We’re all going on a summer holiday

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11/06/2020
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Those familiar with the song taken from the film of the same name, are aware Cliff Richard is going on his summer holiday in a bus. However, since the sixties things have become more glamorous, with most of us preferring to fly to our summer destination.

When you land, the plane doors open, and you walk out into a beating hot Mediterranean sun – is there a better feeling? As a nation we love our summer holidays.

For many this year there will be no summer holiday. Even with lockdown slowly being lifted, it may take several years for demand to get back to where it was before Coronavirus (COVID-19) decimated the hospitality and travel sectors.

The Airline sector has been badly hit, with most keeping their fleet firmly on the ground. Not all will survive, but this does present an opportunity for those left standing when passenger flying resumes. Flybe, the UKs largest regional airline collapsed in March[i], presenting an opportunity for others to step in and pick up the most profitable routes. IAG (British Airways), Ryanair and EasyJet are all in a strong financial position, making use of the government furlough and borrowing schemes, so could likely survive the pandemic. Ryanair and EasyJet both received £600 million, while IAG received £300 million[ii].

The chart below illustrates the performance of IAG and EasyJet over a five-year period. As you can see the share price has fallen significantly, but that doesn’t mean the price won’t take off in years to come.

 

IAG and EasyJet performance over a five-year period

 

EasyJet have already announced that they plan to resume flights this month to certain destinations. So, there is every chance they can recover[iii].

The cruise industry, another holiday favourite, might suffer more than other travel and hospitality sectors because of the demographics of its customer base. They tend to be older and retired, and of course, most at risk from Coronavirus. This coupled with the fact that you are kept in a confined space for a prolonged period of time is likely to increase the risk of catching the virus. Even before anyone had heard of Coronavirus, many associated Norovirus with the cruise industry, so even when restrictions are fully lifted people might be cautious for some time before booking their next cruise.

However, it doesn’t mean that people will stop cruising, it might just take longer to get back up to pre-pandemic demand. Carnival Cruises, the largest cruise operator in the world may indeed weather the storm. They are in a good financial position and have managed to navigate through difficult waters in the past, such as when the Costa Concordia famously ran aground and overturned in 2012[iv].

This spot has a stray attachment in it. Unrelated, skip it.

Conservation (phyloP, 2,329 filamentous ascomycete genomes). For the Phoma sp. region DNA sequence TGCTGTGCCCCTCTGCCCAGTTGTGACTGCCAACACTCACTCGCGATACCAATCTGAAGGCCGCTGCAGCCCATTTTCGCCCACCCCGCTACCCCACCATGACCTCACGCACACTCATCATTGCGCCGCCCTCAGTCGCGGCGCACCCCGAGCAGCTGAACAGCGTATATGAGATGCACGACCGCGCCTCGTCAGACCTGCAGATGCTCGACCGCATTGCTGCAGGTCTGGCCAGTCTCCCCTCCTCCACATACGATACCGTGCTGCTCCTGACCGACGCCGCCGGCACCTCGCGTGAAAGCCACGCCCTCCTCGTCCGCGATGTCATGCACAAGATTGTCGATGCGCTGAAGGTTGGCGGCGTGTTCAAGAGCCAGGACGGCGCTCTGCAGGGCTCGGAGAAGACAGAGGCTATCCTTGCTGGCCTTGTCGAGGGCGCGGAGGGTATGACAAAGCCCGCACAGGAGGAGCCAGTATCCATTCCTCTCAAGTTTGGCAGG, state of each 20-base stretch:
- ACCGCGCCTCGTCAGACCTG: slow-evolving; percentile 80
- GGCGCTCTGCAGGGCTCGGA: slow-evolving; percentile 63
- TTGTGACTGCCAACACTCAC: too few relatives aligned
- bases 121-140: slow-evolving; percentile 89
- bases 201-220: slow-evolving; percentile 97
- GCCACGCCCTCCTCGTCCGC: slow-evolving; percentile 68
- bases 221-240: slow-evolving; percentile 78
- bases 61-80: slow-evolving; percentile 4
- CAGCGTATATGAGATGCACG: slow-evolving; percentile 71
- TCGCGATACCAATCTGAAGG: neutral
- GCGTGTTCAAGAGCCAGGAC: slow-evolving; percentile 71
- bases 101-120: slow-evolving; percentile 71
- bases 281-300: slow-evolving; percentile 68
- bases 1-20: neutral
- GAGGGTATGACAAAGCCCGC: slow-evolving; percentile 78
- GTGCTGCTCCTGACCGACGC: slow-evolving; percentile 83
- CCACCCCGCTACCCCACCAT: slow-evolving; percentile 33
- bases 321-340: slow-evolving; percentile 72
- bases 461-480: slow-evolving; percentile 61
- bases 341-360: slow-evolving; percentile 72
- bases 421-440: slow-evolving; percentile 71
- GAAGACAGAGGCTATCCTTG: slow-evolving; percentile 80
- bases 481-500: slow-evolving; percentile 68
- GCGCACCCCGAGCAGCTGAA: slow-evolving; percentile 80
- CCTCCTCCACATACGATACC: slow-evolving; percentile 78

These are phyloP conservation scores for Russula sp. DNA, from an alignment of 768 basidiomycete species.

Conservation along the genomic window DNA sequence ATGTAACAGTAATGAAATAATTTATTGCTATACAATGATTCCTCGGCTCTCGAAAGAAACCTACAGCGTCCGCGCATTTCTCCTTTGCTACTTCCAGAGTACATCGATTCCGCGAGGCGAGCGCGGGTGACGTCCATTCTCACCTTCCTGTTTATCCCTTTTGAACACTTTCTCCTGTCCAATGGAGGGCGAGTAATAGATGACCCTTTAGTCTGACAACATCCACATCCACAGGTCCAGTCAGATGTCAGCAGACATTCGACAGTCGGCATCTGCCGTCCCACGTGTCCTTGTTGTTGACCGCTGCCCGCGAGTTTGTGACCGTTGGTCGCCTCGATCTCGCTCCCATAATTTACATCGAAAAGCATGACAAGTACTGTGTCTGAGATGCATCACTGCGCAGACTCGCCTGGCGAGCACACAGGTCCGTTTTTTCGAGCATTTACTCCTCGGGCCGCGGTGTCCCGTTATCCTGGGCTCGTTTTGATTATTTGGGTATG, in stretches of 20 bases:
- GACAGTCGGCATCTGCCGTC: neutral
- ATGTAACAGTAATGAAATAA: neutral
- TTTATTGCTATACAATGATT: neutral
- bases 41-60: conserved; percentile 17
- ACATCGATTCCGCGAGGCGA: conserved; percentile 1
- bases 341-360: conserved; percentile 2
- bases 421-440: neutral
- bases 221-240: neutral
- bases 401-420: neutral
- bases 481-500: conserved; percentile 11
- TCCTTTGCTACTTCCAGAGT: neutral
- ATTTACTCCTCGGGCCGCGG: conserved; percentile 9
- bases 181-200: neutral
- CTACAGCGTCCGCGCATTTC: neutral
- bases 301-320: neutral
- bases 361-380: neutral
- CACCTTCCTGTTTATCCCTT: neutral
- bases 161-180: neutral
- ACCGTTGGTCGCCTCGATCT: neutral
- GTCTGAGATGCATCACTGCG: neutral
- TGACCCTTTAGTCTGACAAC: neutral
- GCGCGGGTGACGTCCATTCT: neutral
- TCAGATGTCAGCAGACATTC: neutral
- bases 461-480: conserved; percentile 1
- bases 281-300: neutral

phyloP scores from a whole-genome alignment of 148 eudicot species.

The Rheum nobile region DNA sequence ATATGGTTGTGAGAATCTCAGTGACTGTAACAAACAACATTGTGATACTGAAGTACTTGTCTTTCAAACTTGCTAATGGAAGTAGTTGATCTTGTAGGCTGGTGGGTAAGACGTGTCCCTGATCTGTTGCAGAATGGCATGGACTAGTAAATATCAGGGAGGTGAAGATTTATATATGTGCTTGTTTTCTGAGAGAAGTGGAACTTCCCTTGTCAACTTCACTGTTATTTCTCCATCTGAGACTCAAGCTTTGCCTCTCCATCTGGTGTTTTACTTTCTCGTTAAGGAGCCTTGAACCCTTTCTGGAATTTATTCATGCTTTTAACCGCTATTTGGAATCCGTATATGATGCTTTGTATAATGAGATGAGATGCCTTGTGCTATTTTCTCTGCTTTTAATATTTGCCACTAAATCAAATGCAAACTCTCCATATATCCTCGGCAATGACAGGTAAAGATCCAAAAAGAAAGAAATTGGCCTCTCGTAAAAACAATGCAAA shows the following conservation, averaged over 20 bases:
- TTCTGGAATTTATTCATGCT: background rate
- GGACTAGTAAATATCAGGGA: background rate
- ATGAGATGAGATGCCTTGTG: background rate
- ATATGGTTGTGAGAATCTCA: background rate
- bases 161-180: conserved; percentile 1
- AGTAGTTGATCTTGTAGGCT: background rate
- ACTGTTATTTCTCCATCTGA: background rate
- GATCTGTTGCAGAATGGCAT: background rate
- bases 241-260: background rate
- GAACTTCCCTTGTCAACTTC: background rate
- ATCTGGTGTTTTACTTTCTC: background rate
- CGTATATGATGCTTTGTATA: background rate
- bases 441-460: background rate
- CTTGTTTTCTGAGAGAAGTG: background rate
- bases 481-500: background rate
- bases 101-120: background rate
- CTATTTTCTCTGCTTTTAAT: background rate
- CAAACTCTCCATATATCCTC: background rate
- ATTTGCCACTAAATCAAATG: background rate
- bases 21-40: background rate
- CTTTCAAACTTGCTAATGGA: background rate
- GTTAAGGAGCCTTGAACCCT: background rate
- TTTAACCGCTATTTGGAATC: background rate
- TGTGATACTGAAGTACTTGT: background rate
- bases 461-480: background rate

If you are a successful and well-run company, then over time there will always be challenges. It is how a well-run company adapts to these challenges that determines it long-term survivability. 

A good example of this is Whitbread, the owner of the Premier Inn (and formally Costa Coffee). It was founded in 1742 by Samuel Whitbread and it is still going today. Plenty has happened since its founding that would make the current crisis pale in significance. It has managed to survive the Napoleonic wars, the Spanish Flu and two major World Wars, to name but a few.

Of course, their business has changed significantly over time. And this is the point, if a company wants to be around as long as Whitbread, then it must change and adapt over the years.

Whitbread reported a pre-tax profit of £280 million for their year ended on 28 February 2020, an increase of £62 million compared to the previous year. It also announced that it was scrapping any dividends this year. And it is currently undergoing a rights issue, where they are trying to raise just over £1 billion from existing shareholders[v]. These are all very prudent measures, ensuring that there is plenty of cash on the balance sheet to weather out the current pandemic.

Whilst the travel, tourism and hospitality sectors have been badly hit, we believe that a consolidation within the sector can be viewed as healthy, and those companies that do survive can emerge stronger than ever. It might just take time.

[i] City Am, Flybe's last flight: How Europe's biggest regional airline met its demise

[ii] Bloomberg, EasyJet Draws U.K. Virus Loan in Defiance of Founder

[iii] EasyJet, Latest travel information

[iv] BBC News, Costa Concordia: What happened

[v] Whitbread, Results, reports and presentations

 

The information contained does not constitute investment advice. It is not intended to state, indicate or imply that current or past results are indicative of future results or expectations. Full advice should be taken to evaluate the risks, consequences and suitability of any prospective investment. Opinions provided are subject to change in the future as they may be influenced by changes in regulation or market conditions. Where the opinions of third parties are offered, these may not necessarily reflect those of Rowan Dartington.

Rowan Dartington is part of the St. James’s Place Wealth Management Group. Rowan Dartington & Co. Limited is a member firm of the London Stock Exchange and is authorised and regulated by the Financial Conduct Authority. Registered in England & Wales No. 2752304 at St. James’s Place House, 1 Tetbury Road, Cirencester, Gloucestershire, GL7 1FP, United Kingdom.